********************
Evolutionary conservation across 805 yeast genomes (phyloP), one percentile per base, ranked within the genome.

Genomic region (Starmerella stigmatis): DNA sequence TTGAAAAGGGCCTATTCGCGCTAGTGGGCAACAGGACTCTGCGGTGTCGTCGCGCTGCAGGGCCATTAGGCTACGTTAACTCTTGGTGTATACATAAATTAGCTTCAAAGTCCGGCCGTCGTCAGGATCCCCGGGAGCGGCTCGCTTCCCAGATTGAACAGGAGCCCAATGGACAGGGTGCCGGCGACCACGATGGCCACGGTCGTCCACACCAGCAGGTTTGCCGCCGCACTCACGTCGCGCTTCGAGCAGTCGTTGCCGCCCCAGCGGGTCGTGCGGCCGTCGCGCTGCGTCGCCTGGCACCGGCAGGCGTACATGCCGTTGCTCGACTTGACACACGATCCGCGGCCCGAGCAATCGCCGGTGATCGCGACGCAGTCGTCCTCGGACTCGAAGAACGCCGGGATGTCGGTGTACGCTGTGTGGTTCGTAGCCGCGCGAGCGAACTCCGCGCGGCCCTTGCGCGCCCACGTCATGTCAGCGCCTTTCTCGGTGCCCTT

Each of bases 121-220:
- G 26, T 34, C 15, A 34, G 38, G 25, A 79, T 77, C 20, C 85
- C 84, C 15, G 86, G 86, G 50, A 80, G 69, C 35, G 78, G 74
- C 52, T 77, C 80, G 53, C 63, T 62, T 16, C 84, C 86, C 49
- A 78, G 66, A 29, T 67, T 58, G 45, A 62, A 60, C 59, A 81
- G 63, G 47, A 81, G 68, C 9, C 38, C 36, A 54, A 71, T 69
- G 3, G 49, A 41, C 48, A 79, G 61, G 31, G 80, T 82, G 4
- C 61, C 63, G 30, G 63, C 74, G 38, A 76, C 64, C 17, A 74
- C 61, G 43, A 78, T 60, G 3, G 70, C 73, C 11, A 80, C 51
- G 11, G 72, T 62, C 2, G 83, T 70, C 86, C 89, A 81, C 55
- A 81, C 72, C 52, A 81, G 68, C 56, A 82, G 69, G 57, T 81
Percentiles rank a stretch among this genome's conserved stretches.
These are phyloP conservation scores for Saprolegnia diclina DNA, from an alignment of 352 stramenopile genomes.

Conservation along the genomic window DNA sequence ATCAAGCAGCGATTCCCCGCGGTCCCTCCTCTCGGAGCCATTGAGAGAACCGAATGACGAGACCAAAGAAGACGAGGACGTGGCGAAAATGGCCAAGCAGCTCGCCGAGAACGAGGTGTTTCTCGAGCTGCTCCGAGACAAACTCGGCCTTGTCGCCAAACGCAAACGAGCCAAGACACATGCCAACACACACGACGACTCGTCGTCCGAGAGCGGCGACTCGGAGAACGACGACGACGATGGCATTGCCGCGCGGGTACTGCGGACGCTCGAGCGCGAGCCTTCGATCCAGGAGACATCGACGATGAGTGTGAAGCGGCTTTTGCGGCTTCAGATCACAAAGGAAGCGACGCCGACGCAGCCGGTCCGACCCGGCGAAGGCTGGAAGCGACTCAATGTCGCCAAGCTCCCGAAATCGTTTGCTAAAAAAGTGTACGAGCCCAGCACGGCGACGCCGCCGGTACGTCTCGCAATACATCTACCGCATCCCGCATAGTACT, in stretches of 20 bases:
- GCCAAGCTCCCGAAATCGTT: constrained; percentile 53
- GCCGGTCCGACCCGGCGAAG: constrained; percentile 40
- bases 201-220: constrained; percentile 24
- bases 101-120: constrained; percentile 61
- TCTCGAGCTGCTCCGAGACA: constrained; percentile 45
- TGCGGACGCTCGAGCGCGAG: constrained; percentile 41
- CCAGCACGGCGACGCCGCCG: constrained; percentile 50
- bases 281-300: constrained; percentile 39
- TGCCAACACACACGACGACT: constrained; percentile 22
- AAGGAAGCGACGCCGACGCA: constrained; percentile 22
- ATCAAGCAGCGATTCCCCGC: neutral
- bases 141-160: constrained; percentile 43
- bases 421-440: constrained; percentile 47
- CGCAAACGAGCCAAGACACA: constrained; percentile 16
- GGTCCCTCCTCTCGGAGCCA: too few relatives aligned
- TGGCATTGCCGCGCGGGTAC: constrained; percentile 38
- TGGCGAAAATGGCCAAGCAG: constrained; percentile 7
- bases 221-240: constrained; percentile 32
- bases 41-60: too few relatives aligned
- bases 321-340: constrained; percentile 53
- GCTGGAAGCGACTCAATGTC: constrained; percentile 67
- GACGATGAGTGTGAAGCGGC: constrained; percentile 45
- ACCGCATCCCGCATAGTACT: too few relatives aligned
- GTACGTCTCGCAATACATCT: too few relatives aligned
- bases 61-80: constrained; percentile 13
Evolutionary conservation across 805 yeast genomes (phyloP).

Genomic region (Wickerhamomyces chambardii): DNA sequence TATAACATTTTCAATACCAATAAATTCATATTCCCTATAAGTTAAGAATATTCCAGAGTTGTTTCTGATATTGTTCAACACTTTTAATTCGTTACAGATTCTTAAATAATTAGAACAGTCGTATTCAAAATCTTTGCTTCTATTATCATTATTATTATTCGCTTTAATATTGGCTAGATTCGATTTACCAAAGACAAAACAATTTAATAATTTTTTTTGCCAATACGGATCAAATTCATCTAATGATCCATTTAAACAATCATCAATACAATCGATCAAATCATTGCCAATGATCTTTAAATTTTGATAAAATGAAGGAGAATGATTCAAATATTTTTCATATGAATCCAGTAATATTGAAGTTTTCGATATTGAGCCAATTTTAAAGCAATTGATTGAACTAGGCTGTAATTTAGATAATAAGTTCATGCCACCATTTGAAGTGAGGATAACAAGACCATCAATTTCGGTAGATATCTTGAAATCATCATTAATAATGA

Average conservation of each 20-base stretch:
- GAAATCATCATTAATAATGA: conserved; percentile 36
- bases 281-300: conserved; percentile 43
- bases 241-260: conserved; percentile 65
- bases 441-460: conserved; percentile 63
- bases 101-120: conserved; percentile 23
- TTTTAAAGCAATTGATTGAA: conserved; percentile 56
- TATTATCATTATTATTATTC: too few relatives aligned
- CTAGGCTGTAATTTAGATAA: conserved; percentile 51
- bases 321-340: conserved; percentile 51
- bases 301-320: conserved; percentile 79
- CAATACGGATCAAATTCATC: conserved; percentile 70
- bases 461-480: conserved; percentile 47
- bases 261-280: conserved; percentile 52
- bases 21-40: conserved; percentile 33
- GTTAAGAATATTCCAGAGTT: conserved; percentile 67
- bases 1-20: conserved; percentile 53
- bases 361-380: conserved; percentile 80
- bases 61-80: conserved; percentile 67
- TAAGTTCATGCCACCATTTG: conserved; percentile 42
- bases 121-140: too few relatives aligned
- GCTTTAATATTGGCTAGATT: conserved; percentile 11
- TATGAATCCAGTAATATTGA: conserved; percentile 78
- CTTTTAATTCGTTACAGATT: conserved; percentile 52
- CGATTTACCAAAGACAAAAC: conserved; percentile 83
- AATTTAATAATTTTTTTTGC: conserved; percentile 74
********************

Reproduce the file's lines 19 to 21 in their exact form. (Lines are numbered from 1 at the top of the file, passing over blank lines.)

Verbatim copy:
- bases 201-220: constrained; percentile 24
- bases 101-120: constrained; percentile 61
- TCTCGAGCTGCTCCGAGACA: constrained; percentile 45